First complete millimeter-scale computing system to be implanted in the eye
Source: Kurzweil AI
A prototype implantable eye pressure monitor for glaucoma patients is   believed to contain the first complete millimeter-scale computing   system.
And a compact radio that needs no tuning to find the right  frequency  could be a key enabler to organizing millimeter-scale  systems into  wireless sensor networks. These networks could one day  track pollution,  monitor structural integrity, perform surveillance, or  make virtually  any object smart and trackable.
Both developments at the University of Michigan College of Engineering are significant  milestones in the march toward millimeter-scale computing, believed to  be the next electronics frontier.
Researchers  presented papers on each Feb. 22 at the International  Solid-State  Circuits Conference (ISSCC) in San Francisco. The work is  being led by  three faculty members in the U-M Department of Electrical  Engineering  and Computer Science: professors Dennis Sylvester and David  Blaauw, and  assistant professor David Wentzloff.

First complete millimeter-scale computing system to be implanted in the eye

Source: Kurzweil AI

A prototype implantable eye pressure monitor for glaucoma patients is believed to contain the first complete millimeter-scale computing system.

And a compact radio that needs no tuning to find the right frequency could be a key enabler to organizing millimeter-scale systems into wireless sensor networks. These networks could one day track pollution, monitor structural integrity, perform surveillance, or make virtually any object smart and trackable.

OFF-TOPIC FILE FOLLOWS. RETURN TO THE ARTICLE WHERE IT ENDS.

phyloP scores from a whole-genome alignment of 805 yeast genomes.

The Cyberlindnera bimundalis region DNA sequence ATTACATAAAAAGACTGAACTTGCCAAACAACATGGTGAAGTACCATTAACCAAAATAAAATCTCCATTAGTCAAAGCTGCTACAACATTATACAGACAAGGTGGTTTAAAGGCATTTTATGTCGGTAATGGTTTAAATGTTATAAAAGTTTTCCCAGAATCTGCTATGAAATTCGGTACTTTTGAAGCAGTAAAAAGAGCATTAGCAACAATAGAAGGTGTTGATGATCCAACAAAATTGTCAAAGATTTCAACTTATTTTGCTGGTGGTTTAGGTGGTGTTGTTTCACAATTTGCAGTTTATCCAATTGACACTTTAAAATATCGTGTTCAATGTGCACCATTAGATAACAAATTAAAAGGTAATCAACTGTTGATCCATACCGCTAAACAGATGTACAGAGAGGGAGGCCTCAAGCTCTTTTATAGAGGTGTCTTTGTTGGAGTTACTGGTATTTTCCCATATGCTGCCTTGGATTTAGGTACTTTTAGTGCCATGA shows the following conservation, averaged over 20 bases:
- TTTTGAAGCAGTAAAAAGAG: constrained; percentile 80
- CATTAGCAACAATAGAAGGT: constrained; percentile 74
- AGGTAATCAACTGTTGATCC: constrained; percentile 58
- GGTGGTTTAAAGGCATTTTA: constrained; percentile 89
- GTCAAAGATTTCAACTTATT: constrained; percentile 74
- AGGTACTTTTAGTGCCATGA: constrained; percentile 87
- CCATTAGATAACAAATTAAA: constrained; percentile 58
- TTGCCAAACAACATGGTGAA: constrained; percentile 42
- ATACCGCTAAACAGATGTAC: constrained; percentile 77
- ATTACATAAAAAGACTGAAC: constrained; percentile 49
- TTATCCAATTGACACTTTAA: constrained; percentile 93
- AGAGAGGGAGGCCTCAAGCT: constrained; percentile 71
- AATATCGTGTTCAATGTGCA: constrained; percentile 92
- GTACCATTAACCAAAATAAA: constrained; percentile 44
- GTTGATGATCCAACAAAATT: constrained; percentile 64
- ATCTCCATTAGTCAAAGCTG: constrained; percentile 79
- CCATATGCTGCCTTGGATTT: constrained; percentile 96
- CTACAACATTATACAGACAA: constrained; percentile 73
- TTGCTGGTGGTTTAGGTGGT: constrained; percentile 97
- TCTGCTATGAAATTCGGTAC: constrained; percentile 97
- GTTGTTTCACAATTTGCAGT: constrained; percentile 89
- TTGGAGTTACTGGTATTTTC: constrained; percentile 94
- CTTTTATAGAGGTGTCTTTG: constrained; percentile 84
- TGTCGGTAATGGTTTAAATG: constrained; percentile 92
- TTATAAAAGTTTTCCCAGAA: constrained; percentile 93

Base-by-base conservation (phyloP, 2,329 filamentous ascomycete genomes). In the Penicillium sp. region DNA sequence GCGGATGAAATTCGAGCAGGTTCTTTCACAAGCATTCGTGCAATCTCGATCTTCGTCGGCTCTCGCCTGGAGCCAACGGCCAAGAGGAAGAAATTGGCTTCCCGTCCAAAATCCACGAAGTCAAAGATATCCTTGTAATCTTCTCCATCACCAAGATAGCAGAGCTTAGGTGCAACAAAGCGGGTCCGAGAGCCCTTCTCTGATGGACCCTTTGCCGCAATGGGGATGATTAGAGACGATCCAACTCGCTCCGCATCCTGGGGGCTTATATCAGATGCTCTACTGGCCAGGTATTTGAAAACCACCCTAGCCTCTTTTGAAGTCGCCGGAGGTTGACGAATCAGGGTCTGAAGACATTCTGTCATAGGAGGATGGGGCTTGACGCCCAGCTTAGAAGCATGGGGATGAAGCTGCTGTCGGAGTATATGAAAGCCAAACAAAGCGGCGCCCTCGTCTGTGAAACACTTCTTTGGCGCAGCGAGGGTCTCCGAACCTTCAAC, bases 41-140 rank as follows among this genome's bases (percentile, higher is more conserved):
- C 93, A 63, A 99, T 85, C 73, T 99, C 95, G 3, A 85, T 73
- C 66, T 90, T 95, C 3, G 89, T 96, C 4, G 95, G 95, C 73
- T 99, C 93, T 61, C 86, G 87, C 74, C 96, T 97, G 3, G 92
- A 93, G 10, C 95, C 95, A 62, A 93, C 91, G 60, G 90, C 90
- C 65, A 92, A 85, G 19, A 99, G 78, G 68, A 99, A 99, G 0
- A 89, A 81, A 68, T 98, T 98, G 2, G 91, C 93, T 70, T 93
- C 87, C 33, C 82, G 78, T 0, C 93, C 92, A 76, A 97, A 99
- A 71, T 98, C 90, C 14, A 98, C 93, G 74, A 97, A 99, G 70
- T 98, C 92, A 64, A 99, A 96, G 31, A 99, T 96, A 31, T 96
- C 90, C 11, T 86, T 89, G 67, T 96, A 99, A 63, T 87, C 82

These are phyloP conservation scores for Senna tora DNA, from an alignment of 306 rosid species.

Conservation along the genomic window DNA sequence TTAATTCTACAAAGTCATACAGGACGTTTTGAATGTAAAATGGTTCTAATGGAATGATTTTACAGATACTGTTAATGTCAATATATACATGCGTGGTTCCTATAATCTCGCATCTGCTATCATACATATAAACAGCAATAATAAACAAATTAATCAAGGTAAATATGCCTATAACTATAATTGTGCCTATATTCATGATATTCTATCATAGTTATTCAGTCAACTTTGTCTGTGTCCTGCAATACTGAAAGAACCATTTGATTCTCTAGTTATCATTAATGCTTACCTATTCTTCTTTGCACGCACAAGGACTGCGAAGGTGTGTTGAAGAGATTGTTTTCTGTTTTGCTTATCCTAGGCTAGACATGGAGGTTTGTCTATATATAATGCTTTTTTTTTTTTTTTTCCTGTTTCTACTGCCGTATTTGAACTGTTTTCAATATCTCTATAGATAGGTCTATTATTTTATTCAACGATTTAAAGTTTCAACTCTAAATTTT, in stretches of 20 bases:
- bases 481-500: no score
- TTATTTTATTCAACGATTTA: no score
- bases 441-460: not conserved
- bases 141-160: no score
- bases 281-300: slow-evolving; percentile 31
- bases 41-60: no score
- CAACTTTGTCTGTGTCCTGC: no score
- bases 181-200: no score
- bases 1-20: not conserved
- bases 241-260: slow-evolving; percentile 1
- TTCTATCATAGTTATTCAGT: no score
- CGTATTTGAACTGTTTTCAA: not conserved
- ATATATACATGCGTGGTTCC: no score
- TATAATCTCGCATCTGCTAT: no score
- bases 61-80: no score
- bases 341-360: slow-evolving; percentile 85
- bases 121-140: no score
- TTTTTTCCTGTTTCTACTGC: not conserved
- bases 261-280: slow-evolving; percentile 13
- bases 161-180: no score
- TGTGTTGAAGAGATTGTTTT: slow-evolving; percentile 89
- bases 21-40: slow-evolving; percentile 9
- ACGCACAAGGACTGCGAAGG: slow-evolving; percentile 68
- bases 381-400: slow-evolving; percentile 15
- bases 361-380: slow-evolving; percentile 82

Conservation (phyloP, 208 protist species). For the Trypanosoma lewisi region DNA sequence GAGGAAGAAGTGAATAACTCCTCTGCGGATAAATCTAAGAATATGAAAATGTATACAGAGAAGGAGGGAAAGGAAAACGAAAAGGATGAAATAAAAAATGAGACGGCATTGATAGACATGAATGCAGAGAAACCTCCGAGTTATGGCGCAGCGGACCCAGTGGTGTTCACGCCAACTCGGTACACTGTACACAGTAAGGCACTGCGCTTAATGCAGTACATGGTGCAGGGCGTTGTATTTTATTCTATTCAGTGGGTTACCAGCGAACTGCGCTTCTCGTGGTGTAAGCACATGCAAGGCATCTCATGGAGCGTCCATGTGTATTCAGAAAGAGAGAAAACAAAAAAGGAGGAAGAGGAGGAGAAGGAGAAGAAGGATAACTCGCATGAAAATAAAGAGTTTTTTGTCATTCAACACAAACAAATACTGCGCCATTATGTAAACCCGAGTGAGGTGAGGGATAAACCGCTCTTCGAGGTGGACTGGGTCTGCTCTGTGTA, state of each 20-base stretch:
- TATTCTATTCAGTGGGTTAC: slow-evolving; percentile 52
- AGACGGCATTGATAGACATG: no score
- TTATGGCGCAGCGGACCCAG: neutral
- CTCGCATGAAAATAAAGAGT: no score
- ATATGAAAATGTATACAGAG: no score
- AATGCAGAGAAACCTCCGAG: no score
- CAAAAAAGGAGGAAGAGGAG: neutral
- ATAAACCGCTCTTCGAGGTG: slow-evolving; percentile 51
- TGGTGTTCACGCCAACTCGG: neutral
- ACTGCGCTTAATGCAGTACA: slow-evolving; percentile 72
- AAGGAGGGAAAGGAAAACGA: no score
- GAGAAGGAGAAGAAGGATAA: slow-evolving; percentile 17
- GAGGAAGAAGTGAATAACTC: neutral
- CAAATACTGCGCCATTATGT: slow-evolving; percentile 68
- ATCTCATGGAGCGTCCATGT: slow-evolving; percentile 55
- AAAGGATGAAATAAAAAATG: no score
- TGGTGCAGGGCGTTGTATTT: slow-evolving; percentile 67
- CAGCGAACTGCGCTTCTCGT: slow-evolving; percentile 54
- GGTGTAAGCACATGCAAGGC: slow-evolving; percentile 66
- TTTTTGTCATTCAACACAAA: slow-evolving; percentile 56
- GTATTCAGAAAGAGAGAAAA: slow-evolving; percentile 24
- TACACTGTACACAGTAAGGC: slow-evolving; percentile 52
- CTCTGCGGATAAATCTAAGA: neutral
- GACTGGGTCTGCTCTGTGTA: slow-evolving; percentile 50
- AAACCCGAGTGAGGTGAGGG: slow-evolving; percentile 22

Both developments at the University of Michigan College of Engineering are significant milestones in the march toward millimeter-scale computing, believed to be the next electronics frontier.

Researchers presented papers on each Feb. 22 at the International Solid-State Circuits Conference (ISSCC) in San Francisco. The work is being led by three faculty members in the U-M Department of Electrical Engineering and Computer Science: professors Dennis Sylvester and David Blaauw, and assistant professor David Wentzloff.

Notes

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  5. meram77 reblogged this from smarterplanet and added:
    GO MY ALMA MATER! Hail Michigan!!
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  7. emeralddragon reblogged this from smarterplanet and added:
    OK, now this is scary.
  8. smarterplanet posted this

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